The Invention of Hugo Cabret Glog

            In The Invention of Hugo Cabret, Brian Selznick uses non-traditional techniques to tell his story.  The main technique he uses is attempting to make the book appear as an old fashion movie.  The story itself is about a young boy in Paris named Hugo who was left an orphan first by his father who died in a museum fire and then again after his alcoholic uncle abandoned him.  Hugo spent his time maintaining the town clock which was in fact his uncle’s job in order to stay out of an orphanage.  While Hugo stole food from local merchants, he also stole various mechanical parts from a toy stand.  These parts were for an automaton that his father was rebuilding when he died.  George Melies, the owner of the toy stand caught Hugo and took his notebook as a punishment.  The notebook was extremely important to Hugo because it was filled with all of his father’s notes regarding the automaton.  Hugo spent the rest of his time working for George to trying and earn back his notebook.  The more time that he spendt with George though, the more mysterious George became and the more Hugo questioned the origin of the automaton. 

            Selznick purposely sets up his book as if it were an old black and white movie.  In the introduction, he even alludes to this by explaining how he always wanted to write a book to imitate a movie.  One of the main ways that Selznick gives his book the appearance of a movie is through all of the illustrations throughout.  Many times a young adult or children’s book will have illustrations scattered throughout but The Invention of Hugo Cabret uses many pictures to equally help tell the story along with the written words.  Old fashion movies were literally many pictures taken in succession and projected on the screen like a flip book to make the pictures appear in motion.  Selznick uses this exact technique in his telling of the story by including multiple pictures in succession.  This allows the story to be told through pictures at various times throughout in addition to words.  The reader is given words at times and pictures at others to piece together what is occurring.  A great example of this is at the very beginning when the reader is shown pictures first.  The reader is introduced to the setting in Paris, Hugo going to the clock tower where he lived, George Melies at the toy booth, and even Hugo’s friend Isabel before a word is even read in the text.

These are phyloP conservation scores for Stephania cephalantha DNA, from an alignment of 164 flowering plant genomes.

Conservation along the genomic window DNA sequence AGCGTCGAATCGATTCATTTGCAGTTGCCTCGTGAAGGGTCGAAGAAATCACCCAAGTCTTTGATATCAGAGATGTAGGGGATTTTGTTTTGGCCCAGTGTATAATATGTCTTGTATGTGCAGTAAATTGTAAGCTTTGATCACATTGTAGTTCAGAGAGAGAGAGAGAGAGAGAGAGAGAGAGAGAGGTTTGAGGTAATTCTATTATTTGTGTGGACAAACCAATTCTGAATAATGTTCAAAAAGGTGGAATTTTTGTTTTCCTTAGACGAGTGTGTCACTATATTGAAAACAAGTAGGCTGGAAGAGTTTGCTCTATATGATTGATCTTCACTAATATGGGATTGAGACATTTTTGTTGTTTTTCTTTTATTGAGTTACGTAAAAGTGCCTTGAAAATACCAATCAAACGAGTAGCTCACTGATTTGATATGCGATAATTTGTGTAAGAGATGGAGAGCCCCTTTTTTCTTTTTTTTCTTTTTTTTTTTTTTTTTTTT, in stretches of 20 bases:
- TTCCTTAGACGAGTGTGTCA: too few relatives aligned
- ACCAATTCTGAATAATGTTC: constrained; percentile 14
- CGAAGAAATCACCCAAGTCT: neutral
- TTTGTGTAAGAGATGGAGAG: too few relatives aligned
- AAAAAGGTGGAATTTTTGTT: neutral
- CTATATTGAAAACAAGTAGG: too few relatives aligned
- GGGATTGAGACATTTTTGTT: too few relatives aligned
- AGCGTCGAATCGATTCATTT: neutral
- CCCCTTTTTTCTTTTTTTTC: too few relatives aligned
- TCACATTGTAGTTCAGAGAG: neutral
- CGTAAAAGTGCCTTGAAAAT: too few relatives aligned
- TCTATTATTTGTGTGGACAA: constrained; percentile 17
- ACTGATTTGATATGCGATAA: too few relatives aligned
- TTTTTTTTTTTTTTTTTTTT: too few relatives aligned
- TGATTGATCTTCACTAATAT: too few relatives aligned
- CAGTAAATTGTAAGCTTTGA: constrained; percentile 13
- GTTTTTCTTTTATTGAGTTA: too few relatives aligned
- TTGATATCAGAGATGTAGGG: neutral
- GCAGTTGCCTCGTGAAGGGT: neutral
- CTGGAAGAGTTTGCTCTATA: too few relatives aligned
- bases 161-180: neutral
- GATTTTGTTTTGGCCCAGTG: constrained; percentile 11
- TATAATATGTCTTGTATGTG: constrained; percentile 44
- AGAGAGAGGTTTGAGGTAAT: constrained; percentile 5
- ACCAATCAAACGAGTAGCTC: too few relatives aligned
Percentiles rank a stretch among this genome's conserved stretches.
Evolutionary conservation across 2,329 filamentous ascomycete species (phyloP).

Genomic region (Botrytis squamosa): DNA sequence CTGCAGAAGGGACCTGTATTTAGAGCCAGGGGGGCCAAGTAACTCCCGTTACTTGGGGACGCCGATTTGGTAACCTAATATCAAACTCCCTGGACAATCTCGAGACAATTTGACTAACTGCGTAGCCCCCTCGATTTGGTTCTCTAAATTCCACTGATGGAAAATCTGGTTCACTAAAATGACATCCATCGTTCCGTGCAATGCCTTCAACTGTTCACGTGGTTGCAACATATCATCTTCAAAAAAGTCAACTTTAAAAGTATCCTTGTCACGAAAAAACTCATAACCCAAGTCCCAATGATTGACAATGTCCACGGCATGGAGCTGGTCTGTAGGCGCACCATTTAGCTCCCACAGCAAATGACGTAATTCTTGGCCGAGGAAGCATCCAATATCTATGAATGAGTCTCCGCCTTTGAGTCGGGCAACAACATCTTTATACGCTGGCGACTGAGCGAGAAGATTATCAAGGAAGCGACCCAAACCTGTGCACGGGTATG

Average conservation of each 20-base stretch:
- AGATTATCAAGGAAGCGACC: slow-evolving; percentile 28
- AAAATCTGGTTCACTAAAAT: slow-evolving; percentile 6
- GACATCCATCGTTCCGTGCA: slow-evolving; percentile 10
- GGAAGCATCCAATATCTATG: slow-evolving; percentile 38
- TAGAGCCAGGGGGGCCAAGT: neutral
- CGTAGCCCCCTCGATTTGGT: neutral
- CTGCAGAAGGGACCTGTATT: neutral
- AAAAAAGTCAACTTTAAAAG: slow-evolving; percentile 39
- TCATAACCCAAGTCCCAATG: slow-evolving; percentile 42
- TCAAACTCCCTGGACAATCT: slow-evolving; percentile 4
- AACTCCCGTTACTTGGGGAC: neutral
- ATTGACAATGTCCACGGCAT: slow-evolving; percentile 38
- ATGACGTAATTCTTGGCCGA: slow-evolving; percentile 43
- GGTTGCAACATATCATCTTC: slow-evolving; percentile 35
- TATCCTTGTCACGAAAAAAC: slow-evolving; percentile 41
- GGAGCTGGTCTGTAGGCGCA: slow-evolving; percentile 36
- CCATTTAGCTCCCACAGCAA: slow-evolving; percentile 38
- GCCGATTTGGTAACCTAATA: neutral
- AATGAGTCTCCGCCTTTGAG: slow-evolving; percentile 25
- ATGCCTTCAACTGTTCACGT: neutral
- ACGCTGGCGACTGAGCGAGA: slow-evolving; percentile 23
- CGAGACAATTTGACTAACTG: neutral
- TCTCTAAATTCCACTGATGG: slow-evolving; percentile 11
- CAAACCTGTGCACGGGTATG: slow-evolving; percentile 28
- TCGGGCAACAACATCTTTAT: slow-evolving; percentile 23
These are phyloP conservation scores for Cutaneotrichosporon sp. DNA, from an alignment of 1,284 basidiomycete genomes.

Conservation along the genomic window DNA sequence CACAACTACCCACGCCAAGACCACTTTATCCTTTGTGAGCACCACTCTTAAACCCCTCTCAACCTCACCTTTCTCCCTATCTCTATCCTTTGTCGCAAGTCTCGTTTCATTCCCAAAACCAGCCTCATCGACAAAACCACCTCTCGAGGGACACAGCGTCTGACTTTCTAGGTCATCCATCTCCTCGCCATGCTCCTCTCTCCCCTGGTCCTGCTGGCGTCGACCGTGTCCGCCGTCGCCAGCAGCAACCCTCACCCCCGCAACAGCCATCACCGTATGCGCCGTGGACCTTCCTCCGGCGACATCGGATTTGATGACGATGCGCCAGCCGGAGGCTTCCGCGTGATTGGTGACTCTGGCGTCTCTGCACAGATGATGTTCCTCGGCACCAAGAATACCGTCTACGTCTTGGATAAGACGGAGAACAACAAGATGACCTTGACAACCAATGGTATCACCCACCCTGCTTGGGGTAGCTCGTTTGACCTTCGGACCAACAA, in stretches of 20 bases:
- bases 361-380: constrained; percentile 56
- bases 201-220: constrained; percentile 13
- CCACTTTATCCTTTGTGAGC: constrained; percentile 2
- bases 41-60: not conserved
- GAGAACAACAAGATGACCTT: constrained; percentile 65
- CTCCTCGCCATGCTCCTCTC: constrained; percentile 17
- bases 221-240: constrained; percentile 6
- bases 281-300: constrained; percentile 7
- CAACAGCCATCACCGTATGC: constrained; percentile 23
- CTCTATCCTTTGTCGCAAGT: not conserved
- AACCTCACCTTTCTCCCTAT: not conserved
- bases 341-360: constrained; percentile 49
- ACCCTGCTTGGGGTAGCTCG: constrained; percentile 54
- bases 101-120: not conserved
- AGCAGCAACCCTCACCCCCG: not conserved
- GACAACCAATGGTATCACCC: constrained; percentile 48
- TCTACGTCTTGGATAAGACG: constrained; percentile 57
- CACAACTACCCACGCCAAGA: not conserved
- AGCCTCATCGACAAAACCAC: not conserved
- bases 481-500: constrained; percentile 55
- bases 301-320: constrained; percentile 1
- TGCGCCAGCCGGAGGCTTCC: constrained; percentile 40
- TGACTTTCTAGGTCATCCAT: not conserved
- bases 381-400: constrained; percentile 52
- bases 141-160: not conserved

This fusion of film and written words was extremely captivating for me and made the book very entertaining.  One effect the pictures had was that it seemed like the book was moving along quicker than a normal book as if it had motion and life to it.  One thing that I struggle with in reading is getting through extremely long descriptions and dialogues.  It seems that by the time they are over, they have lost their meanings for me.  By breaking up the descriptions with visual images, I was able to read the story and then fill in the story with my own thoughts and descriptions to go along with the pictures.  I am a big movie fan and have watched many movies that were remakes of books.  It was refreshing to read a book that replicated a movie instead of the typical movie coming after a book.  I wonder if perhaps this book could start a new trend of literature; one in which books act like movies in their appearance.  One event that I am especially looking forward to after reading this book is the Martin Scorsese film Hugo, which is the remake of this book.  It will be interesting to see how a filmmaker will approach a book that already had traits of film in it itself and still make it his own artistic work.

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